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JPEN J Parenter Enteral Nutr. 2006 May-Jun;30(3):246-50.

The use of a handheld calorimetry unit to estimate energy expenditure during different physiological conditions.

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Center for Designing Foods to Improve Nutrition, Department of Food Science and Human Nutrition, Iowa State University, Ames, Iowa 50011-1120, USA.



Accurately determining rates of energy expenditure (EE) under free-living conditions is important in understanding the mechanisms involved in the development and prevention of obesity. Metabolic carts are not portable enough for most free-living situations. The purpose of this study was to compare a portable, handheld indirect calorimetry device (HealtheTech Incorporated, Golden, CO) to a metabolic cart (Physio-Dyne Instrument Corporation, Quogue, NY) during 3 different physiologic states.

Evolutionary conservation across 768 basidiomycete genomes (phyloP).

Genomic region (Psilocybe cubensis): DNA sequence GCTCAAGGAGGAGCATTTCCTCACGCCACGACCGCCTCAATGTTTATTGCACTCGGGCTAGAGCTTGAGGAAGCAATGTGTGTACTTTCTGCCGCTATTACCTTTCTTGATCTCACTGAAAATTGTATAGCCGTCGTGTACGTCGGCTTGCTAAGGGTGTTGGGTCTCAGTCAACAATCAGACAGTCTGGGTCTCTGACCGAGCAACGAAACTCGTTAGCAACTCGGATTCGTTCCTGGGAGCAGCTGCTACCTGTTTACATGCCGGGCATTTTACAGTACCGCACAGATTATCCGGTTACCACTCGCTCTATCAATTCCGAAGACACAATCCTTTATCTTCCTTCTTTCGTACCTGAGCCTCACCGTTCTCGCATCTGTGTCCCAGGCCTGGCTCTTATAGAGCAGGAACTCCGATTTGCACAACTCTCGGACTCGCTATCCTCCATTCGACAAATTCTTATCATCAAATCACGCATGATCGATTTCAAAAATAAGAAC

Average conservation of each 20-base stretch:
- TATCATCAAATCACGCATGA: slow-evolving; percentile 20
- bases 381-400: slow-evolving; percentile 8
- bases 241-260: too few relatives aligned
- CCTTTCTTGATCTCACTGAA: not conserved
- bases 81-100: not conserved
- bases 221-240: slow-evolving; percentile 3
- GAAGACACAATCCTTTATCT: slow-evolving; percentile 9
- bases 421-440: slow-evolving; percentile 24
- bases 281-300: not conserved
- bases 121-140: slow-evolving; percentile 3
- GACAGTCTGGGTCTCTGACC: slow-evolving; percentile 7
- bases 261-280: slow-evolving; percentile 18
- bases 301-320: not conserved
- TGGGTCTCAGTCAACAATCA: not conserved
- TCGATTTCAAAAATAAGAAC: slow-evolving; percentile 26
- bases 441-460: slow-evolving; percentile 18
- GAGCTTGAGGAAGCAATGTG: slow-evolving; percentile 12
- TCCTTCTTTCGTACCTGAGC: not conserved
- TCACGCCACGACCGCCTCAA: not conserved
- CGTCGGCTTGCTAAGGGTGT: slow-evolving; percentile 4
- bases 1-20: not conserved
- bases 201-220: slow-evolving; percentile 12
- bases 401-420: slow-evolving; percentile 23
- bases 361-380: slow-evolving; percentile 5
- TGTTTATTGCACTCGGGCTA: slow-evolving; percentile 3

EE was measured by both the handheld calorimeter (5-10 minutes) and the metabolic cart (15-20 minutes) in 20 healthy subjects (18-35 years of age). Measurements were made during 3 physiologic states: (1) postabsorptive rest (REE), (2) postprandial rest (fed energy expenditure, FEE), and (3) while walking in place (activity energy expenditure, AEE).


There were no significant differences between the means of the cart vs the hand-held device for REE (mean +/- SE; kcal/d; 1552 +/- 64 vs 1551 +/- 63), FEE (1875 +/- 99 vs 1825 +/- 86), and AEE (3333 +/- 218 vs 3489 +/- 152). The range over which the techniques were tested was 1300-5000 kcal/d. The agreement between the 2 methods was excellent for REE (0.80, p < .0001), FEE (0.89, p < .0001), and AEE (0.75, p < .0002).


Compared with the metabolic cart, the handheld device provided similar estimates of energy expenditure during resting, postprandial, and physically active states. This suggests that portable indirect calorimetry devices can provide reliable and valuable information in free-living research situations for which maximal energy expenditure is <5000 kcal/d.

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